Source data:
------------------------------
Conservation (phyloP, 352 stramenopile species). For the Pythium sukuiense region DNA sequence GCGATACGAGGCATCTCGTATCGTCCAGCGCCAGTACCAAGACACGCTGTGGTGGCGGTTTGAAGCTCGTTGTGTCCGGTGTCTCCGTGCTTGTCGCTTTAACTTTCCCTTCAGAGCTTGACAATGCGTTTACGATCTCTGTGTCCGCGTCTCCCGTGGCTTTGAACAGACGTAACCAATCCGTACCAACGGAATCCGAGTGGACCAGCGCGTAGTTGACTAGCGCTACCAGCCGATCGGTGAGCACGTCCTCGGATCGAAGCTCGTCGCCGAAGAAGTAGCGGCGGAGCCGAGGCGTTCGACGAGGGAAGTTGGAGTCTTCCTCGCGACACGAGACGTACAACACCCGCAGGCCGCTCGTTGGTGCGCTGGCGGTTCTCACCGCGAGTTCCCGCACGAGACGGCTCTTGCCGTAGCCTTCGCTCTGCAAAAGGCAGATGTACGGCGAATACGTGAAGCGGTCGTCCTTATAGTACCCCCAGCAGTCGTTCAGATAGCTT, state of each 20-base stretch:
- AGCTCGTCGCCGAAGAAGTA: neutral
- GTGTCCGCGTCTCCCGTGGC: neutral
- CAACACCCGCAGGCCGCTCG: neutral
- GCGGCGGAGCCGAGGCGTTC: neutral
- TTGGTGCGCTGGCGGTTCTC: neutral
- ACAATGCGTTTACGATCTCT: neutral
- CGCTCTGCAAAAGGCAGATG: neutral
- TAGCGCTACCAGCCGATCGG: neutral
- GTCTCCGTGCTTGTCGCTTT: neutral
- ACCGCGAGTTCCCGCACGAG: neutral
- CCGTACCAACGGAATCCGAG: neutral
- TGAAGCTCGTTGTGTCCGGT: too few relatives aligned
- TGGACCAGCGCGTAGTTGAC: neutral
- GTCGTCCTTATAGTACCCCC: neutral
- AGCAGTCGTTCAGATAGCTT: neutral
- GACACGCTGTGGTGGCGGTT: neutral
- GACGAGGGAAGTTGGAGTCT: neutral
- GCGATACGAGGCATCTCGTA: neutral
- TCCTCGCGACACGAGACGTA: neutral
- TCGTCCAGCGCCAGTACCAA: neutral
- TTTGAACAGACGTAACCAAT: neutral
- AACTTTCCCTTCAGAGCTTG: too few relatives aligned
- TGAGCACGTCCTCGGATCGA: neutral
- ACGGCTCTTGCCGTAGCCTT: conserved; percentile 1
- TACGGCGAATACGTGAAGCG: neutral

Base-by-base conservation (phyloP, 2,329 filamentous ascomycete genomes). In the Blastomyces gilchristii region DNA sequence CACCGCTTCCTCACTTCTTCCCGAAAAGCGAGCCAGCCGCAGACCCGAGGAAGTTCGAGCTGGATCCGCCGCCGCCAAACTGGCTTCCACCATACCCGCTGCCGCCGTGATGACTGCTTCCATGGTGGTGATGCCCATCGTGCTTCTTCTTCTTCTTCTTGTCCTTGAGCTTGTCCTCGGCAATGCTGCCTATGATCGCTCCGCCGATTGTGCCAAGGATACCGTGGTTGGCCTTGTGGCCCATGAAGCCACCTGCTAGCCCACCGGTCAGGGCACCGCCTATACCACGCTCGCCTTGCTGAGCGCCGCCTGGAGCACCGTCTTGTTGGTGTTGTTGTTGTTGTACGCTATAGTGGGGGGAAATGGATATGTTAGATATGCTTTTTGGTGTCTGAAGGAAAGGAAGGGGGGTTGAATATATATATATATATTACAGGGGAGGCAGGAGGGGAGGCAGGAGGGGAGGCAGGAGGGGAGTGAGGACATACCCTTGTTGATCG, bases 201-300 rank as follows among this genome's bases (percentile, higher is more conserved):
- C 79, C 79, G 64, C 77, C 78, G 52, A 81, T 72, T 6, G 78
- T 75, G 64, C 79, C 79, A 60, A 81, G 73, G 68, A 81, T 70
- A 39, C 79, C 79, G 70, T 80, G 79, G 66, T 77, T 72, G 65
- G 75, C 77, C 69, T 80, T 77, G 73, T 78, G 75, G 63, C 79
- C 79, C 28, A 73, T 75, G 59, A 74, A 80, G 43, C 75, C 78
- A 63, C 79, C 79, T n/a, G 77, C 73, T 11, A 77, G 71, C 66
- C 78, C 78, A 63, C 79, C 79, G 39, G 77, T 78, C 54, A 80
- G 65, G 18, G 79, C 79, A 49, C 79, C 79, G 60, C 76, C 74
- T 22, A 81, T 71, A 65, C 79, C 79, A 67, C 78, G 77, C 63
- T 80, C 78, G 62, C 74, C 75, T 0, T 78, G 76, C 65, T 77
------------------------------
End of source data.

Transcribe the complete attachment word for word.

Conservation (phyloP, 352 stramenopile species). For the Pythium sukuiense region DNA sequence GCGATACGAGGCATCTCGTATCGTCCAGCGCCAGTACCAAGACACGCTGTGGTGGCGGTTTGAAGCTCGTTGTGTCCGGTGTCTCCGTGCTTGTCGCTTTAACTTTCCCTTCAGAGCTTGACAATGCGTTTACGATCTCTGTGTCCGCGTCTCCCGTGGCTTTGAACAGACGTAACCAATCCGTACCAACGGAATCCGAGTGGACCAGCGCGTAGTTGACTAGCGCTACCAGCCGATCGGTGAGCACGTCCTCGGATCGAAGCTCGTCGCCGAAGAAGTAGCGGCGGAGCCGAGGCGTTCGACGAGGGAAGTTGGAGTCTTCCTCGCGACACGAGACGTACAACACCCGCAGGCCGCTCGTTGGTGCGCTGGCGGTTCTCACCGCGAGTTCCCGCACGAGACGGCTCTTGCCGTAGCCTTCGCTCTGCAAAAGGCAGATGTACGGCGAATACGTGAAGCGGTCGTCCTTATAGTACCCCCAGCAGTCGTTCAGATAGCTT, state of each 20-base stretch:
- AGCTCGTCGCCGAAGAAGTA: neutral
- GTGTCCGCGTCTCCCGTGGC: neutral
- CAACACCCGCAGGCCGCTCG: neutral
- GCGGCGGAGCCGAGGCGTTC: neutral
- TTGGTGCGCTGGCGGTTCTC: neutral
- ACAATGCGTTTACGATCTCT: neutral
- CGCTCTGCAAAAGGCAGATG: neutral
- TAGCGCTACCAGCCGATCGG: neutral
- GTCTCCGTGCTTGTCGCTTT: neutral
- ACCGCGAGTTCCCGCACGAG: neutral
- CCGTACCAACGGAATCCGAG: neutral
- TGAAGCTCGTTGTGTCCGGT: too few relatives aligned
- TGGACCAGCGCGTAGTTGAC: neutral
- GTCGTCCTTATAGTACCCCC: neutral
- AGCAGTCGTTCAGATAGCTT: neutral
- GACACGCTGTGGTGGCGGTT: neutral
- GACGAGGGAAGTTGGAGTCT: neutral
- GCGATACGAGGCATCTCGTA: neutral
- TCCTCGCGACACGAGACGTA: neutral
- TCGTCCAGCGCCAGTACCAA: neutral
- TTTGAACAGACGTAACCAAT: neutral
- AACTTTCCCTTCAGAGCTTG: too few relatives aligned
- TGAGCACGTCCTCGGATCGA: neutral
- ACGGCTCTTGCCGTAGCCTT: conserved; percentile 1
- TACGGCGAATACGTGAAGCG: neutral

Base-by-base conservation (phyloP, 2,329 filamentous ascomycete genomes). In the Blastomyces gilchristii region DNA sequence CACCGCTTCCTCACTTCTTCCCGAAAAGCGAGCCAGCCGCAGACCCGAGGAAGTTCGAGCTGGATCCGCCGCCGCCAAACTGGCTTCCACCATACCCGCTGCCGCCGTGATGACTGCTTCCATGGTGGTGATGCCCATCGTGCTTCTTCTTCTTCTTCTTGTCCTTGAGCTTGTCCTCGGCAATGCTGCCTATGATCGCTCCGCCGATTGTGCCAAGGATACCGTGGTTGGCCTTGTGGCCCATGAAGCCACCTGCTAGCCCACCGGTCAGGGCACCGCCTATACCACGCTCGCCTTGCTGAGCGCCGCCTGGAGCACCGTCTTGTTGGTGTTGTTGTTGTTGTACGCTATAGTGGGGGGAAATGGATATGTTAGATATGCTTTTTGGTGTCTGAAGGAAAGGAAGGGGGGTTGAATATATATATATATATTACAGGGGAGGCAGGAGGGGAGGCAGGAGGGGAGGCAGGAGGGGAGTGAGGACATACCCTTGTTGATCG, bases 201-300 rank as follows among this genome's bases (percentile, higher is more conserved):
- C 79, C 79, G 64, C 77, C 78, G 52, A 81, T 72, T 6, G 78
- T 75, G 64, C 79, C 79, A 60, A 81, G 73, G 68, A 81, T 70
- A 39, C 79, C 79, G 70, T 80, G 79, G 66, T 77, T 72, G 65
- G 75, C 77, C 69, T 80, T 77, G 73, T 78, G 75, G 63, C 79
- C 79, C 28, A 73, T 75, G 59, A 74, A 80, G 43, C 75, C 78
- A 63, C 79, C 79, T n/a, G 77, C 73, T 11, A 77, G 71, C 66
- C 78, C 78, A 63, C 79, C 79, G 39, G 77, T 78, C 54, A 80
- G 65, G 18, G 79, C 79, A 49, C 79, C 79, G 60, C 76, C 74
- T 22, A 81, T 71, A 65, C 79, C 79, A 67, C 78, G 77, C 63
- T 80, C 78, G 62, C 74, C 75, T 0, T 78, G 76, C 65, T 77